One of the keys to the case was Scott’s strategy to flip a fake witness who had agreed to lie for the extortionists in exchange for a share of the settlement proceeds the extortionists wrongly thought Coach Pastner would pay.
The final result was complete and total exoneration for Coach Pastner, and federal convictions for the extortionists. Pastner credits Scott with saving his job, career, and reputation.
Todd McNair – Scott is the only attorney to represent a coach in a major NCAA infractions case and then successfully take the NCAA to court for wrongfully penalizing the coach. Scott represented USC assistant football coach Todd McNair in the high-profile nationally covered USC football infractions case involving the NCAA’s investigation of Heisman Trophy winner Reggie Bush for accepting impermissible benefits from agents while he was still enrolled at USC.
After the NCAA unfairly and wrongly ruled that Coach McNair was complicit in the violations and ended his career, Scott teamed with renowned trial attorney Bruce Broillet to get justice for Coach McNair.
Following a hotly contested lawsuit in Los Angeles County Superior Court in which the NCAA was represented by one of the best trial law firms in the country with virtually unlimited resources, Scott and Bruce exposed the malicious misconduct of the NCAA resulting in a favorable settlement. McNair rejuvenated his coaching career and won a Super Bowl with the Tampa Bay Buccaneers.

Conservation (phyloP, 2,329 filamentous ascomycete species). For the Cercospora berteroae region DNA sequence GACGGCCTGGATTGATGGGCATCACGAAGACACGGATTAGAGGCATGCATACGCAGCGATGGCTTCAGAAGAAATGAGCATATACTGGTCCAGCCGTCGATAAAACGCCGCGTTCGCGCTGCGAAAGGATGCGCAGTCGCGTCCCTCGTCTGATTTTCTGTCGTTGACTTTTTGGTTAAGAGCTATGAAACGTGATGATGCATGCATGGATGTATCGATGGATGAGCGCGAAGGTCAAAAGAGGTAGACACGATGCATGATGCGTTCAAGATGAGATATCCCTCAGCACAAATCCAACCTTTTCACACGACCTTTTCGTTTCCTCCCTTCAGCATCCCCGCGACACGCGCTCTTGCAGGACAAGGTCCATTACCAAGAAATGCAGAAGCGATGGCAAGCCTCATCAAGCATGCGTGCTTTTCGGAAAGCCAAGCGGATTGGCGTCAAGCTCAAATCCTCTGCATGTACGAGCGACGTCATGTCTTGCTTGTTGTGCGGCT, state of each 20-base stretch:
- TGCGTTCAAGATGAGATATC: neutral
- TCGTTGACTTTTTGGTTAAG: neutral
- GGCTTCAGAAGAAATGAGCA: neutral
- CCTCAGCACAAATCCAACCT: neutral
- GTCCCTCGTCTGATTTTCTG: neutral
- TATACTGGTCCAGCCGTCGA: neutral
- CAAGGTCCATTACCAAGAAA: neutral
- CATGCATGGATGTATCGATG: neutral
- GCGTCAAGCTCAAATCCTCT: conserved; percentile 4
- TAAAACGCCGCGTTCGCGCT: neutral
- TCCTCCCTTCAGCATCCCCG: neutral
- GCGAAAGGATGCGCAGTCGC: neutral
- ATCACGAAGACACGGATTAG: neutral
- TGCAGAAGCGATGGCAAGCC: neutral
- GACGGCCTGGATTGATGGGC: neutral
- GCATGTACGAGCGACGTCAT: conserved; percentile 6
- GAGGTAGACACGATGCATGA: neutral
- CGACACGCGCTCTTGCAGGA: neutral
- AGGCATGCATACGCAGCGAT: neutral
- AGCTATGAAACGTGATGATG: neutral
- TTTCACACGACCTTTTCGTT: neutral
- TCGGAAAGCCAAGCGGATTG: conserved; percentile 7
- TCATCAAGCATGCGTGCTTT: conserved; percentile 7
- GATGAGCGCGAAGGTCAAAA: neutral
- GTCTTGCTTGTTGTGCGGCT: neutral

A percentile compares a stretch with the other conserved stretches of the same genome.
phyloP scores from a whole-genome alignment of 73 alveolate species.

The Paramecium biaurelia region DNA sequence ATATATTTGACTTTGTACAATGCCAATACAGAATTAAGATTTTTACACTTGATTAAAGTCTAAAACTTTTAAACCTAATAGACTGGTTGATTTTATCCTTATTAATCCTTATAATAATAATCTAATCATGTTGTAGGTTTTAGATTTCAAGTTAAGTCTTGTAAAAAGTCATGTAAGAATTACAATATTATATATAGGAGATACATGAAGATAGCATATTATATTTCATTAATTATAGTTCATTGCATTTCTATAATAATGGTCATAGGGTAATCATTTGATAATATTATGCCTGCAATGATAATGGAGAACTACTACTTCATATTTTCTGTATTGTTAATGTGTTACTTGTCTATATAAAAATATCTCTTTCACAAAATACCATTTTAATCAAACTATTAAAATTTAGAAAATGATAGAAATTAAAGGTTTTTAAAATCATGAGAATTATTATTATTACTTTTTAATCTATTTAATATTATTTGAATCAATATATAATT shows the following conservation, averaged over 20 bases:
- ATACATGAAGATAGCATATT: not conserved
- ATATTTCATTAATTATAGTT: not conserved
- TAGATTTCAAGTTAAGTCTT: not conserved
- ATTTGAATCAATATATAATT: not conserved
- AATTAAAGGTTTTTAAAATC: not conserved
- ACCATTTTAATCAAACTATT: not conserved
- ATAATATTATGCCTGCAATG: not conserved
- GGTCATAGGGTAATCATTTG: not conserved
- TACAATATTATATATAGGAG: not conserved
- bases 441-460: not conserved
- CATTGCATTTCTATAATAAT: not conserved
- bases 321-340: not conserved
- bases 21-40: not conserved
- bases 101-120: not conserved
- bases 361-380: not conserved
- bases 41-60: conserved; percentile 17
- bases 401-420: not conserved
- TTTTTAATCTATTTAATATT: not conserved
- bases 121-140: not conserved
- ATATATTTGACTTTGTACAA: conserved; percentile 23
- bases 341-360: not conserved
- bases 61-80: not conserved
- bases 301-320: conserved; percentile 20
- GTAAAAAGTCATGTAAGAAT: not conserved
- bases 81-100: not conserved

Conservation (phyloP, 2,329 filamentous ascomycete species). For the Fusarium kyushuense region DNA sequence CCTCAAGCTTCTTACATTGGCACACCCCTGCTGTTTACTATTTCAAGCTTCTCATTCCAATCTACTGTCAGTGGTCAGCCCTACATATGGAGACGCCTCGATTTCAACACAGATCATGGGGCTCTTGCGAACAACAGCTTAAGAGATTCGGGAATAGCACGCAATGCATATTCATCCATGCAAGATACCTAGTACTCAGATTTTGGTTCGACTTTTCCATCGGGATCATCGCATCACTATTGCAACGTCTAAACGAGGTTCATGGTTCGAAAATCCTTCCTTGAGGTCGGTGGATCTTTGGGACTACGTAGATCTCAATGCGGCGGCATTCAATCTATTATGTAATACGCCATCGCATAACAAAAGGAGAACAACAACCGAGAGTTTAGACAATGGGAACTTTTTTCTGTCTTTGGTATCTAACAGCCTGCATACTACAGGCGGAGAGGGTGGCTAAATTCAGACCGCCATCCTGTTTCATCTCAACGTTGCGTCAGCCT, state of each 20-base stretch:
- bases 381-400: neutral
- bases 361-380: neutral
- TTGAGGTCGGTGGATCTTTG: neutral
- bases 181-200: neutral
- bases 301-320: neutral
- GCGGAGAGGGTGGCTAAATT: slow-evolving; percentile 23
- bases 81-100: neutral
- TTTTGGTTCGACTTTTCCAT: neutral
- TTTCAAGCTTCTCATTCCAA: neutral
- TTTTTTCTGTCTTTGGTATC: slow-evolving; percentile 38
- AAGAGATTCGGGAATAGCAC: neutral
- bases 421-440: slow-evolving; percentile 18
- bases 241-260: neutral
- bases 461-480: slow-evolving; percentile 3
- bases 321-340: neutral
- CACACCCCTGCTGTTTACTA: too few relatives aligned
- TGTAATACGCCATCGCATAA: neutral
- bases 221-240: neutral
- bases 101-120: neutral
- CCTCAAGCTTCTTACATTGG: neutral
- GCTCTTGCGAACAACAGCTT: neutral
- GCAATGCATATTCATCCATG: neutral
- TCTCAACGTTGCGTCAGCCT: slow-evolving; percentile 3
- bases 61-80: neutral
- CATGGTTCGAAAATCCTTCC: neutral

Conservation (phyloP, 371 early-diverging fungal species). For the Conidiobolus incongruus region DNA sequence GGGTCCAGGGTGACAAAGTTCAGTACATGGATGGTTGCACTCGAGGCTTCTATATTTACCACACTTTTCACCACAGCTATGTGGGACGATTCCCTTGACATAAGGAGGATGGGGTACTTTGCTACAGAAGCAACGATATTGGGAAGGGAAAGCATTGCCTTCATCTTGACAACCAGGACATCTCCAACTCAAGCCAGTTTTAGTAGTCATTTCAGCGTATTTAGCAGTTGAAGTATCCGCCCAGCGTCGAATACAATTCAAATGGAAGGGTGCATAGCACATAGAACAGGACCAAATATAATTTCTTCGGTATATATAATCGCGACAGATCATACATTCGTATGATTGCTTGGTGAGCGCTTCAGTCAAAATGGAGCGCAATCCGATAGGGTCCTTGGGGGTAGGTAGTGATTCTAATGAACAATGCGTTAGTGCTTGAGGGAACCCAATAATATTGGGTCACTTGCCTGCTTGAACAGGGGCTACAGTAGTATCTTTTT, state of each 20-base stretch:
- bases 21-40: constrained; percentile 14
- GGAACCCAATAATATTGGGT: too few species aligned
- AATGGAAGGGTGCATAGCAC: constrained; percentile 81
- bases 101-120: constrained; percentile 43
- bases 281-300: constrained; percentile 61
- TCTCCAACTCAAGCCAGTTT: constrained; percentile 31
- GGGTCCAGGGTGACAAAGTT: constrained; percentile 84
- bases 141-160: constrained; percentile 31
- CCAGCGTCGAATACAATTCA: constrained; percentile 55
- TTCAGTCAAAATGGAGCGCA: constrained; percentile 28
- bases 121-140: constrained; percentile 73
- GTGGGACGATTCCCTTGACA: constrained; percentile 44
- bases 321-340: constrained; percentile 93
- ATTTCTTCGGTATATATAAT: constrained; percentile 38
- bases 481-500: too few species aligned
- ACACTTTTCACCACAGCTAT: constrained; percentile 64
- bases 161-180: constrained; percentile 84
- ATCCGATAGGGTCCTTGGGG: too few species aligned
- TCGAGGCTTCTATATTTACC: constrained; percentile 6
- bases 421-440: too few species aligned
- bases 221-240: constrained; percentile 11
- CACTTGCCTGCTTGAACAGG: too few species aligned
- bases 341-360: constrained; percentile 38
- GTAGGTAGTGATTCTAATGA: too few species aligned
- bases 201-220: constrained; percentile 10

Jim Calhoun – Scott represented Hall of Fame coach and national champion Jim Calhoun in the NCAA’s investigation of UConn’s recruitment of Nate Miles. Scott’s work resulted in limiting the penalty on Coach Calhoun to a three-game suspension. Within two months after the case was concluded Coach Calhoun won his third national championship.
Rick Pitino – Scott represented Hall of Fame coach and national champion Rick Pitino in the high-profile case in which a University of Louisville graduate assistant coach invited women into the men’s basketball dorm to entertain student-athletes and prospects without Coach Pitino’s knowledge or approval.
Regarding Scott’s work, Coach Pitino wrote in his book, Pitino: My Story:
“In the end, Scott put together a sixty-eight-page response to the single charge against me. I think it is a document of concision, logic, and accuracy. Part of me wants to publish it as stand-alone book.”
Art Briles – Scott successfully represented Baylor University head football coach Art Briles when the NCAA enforcement staff charged Coach Briles with seven Level I violations of head coach control legislation. Following the longest infractions case in NCAA history from the Notice of Allegations to the public decision, the NCAA’s Division I Committee on Infractions agreed with Scott’s legal arguments and cleared Coach Briles of all NCAA violations.